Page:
The BroadwayWorld Beginner's Guide to: Musicals

Where to start with musical theatre

By: Feb. 09, 2021
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The BroadwayWorld Beginner's Guide to: Musicals
Kinky Boots UK Tour

There is a particular snobbery surrounding musical theatre: critics say that in a moment of high drama, crisis or emotion, the most unrealistic thing to do would be to break into song. Musicals are too camp, annoying and definitely not cool. They appeal to the coach parties of tourists rocking up in Leicester Square every weekend, (Those were the days!)

However, musicals are not representations of real life, nor do they pretend to be. A successful musical has a magical combination of a highly memorable score, an engaging storyline, incredible choreography and visually impressive set and costume design. It's not a coincidence that the best musical theatre performers are called a triple threat, as they act, sing and dance, often without any perceivable effort.

Here, BroadwayWorld leads you gently into the magical world of musicals. As the beating heart of theatre, you will laugh, cry and exit the auditorium (or, for now, your screen) not able to get a particular earworm out of your head.

Musicals are not for me

As long as you like music and entertainment, there is a musical out there for you. Just as theatre represents every facet of life, musical theatre can be uplifting, tragic, thoughtful, provocative and outrageously entertaining. Even the most ardent musical-lovers have a few shows they didn't engage with, so even if your only memory is a creaky version of Godspell you saw on a school trip, give it another go.

James Corden, an alum of such musicals as Into the Woods and The Prom onscreen, explained the magic of live musicals very well with his introduction to the 2019 Tony Awards.

I don't know anything about musicals

Despite purists debating about the genius of Stephen Sondheim's lyrics (now 90, Sondheim's output merits its own separate article) or Bob Fosse's choreography, the best thing about musicals is that, genuinely, you need no specialist knowledge. The best musicals will flow effortlessly, leading the audience through the story without any necessary explanation.

I don't know where to start

Occasionally shows come along that simply capture audiences to become part of pop culture. These are the best ones with which to begin.

The BBC recently put on a brilliant musical extravaganza, celebrating all things musical theatre. Take a look and you might well find something that grabs you.

The Greatest Showman. Despite a critical mauling on release, this captivating musical film took $434,993,183 million at the worldwide box office and the soundtrack topped the iTunes chart in more than 77 territories. So, even if you haven't seen it, you have probably heard one of the songs. Probably "The Greatest Show" or the Oscar-nominated "This Is Me".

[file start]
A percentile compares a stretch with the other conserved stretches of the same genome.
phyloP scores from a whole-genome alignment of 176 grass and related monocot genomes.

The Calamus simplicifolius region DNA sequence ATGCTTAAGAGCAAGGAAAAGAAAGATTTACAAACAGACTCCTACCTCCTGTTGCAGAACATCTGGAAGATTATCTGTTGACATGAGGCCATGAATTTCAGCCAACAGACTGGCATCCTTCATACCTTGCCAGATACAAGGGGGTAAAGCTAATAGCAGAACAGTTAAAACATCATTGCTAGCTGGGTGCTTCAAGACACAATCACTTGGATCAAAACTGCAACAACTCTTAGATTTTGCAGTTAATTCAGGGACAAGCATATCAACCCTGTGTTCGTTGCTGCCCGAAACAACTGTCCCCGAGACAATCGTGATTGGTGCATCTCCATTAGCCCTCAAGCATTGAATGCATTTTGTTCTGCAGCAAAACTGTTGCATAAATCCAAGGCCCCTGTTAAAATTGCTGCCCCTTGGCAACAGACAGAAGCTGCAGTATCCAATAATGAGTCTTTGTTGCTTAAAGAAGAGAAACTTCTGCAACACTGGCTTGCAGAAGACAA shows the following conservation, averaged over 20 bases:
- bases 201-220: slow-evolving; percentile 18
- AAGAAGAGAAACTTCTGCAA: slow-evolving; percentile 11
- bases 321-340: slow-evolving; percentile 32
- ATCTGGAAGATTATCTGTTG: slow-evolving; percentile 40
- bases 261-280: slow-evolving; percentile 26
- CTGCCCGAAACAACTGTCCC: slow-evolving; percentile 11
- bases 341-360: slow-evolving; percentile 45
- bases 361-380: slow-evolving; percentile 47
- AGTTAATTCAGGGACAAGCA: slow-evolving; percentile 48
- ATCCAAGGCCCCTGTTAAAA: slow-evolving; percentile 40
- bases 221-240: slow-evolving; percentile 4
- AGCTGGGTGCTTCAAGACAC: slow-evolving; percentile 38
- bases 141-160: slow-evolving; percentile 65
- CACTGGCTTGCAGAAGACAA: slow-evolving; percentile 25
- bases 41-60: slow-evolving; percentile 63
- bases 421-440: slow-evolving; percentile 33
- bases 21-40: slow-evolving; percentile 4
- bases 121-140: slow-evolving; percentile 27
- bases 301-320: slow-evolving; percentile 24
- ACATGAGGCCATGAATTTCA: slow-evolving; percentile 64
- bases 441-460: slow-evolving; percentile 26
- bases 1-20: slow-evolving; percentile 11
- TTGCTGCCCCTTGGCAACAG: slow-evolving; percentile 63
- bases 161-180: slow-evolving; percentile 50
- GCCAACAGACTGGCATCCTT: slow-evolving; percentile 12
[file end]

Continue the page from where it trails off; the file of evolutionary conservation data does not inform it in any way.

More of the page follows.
Based on Romeo and Juliet, West Side Story is a good place to start your education, with music by Leonard Bernstein and lyrics by, yes, a young Stephen Sondheim. Set in 1950s New York, the Montagues and Capulets become the Jets and the Sharks in a multiracial, blue-collar neighbourhood. Steven Spielberg has directed a much-anticipated film remake written by the esteemed Tony Kushner, author of Angels in America.

The Lion King. Based on the Disney movie, this Hamlet-inspired story follows lion cub Simba as he seeks to avenge his father's death by defeating his evil uncle Scar. With soaring music composed by Elton John, Hans Zimmer and Tim Rice, the stage show is completely enthralling, with some of the best makeup and costume design in the West End.

Hamilton. Even if you have been living in a cave for the last few years, you will have heard of this seismically award-winning musical. The unlikely success of a multi-ethnic hip-hop musical about America's founding fathers has reverberated around the world and is a brilliant place to launch your musical education. It is fast-paced, witty and totally captivating.

The Producers was adapted by Mel Brooks and Thomas Meehan from Brooks' 1967 film, signaling an interest in shifting screen successes to the stage that has resulted in such subsequent hits as Hairspray and Kinky Boots (pictured above). This wildly irreverent and incredibly funny story follows a failing producer and his hapless accountant who pull off a scam to fund a musical based on the Third Reich in the knowledge it will flop. When the show is a huge hit, chaos obviously ensues. The production was a Broadway phenomenon and heralded the return of musical comedy to the New York stage after a decade or more defined by British blockbusters (Cats, Les Mis, Phantom, Miss Saigon).

Chicago. Bob Fosse's legendary choreography never looked as good as it does in this jazz-age crime saga. Premiered in 1975 but best-known for its pared-down revival in the 1990s, the show is visually stunning and oozes glamour, stage smarts and sex appeal from every pore. The 2002 film remained pretty faithful to the stage show and featured an Academy Award-winning performance from a sinuous Catherine Zeta-Jones as Velma.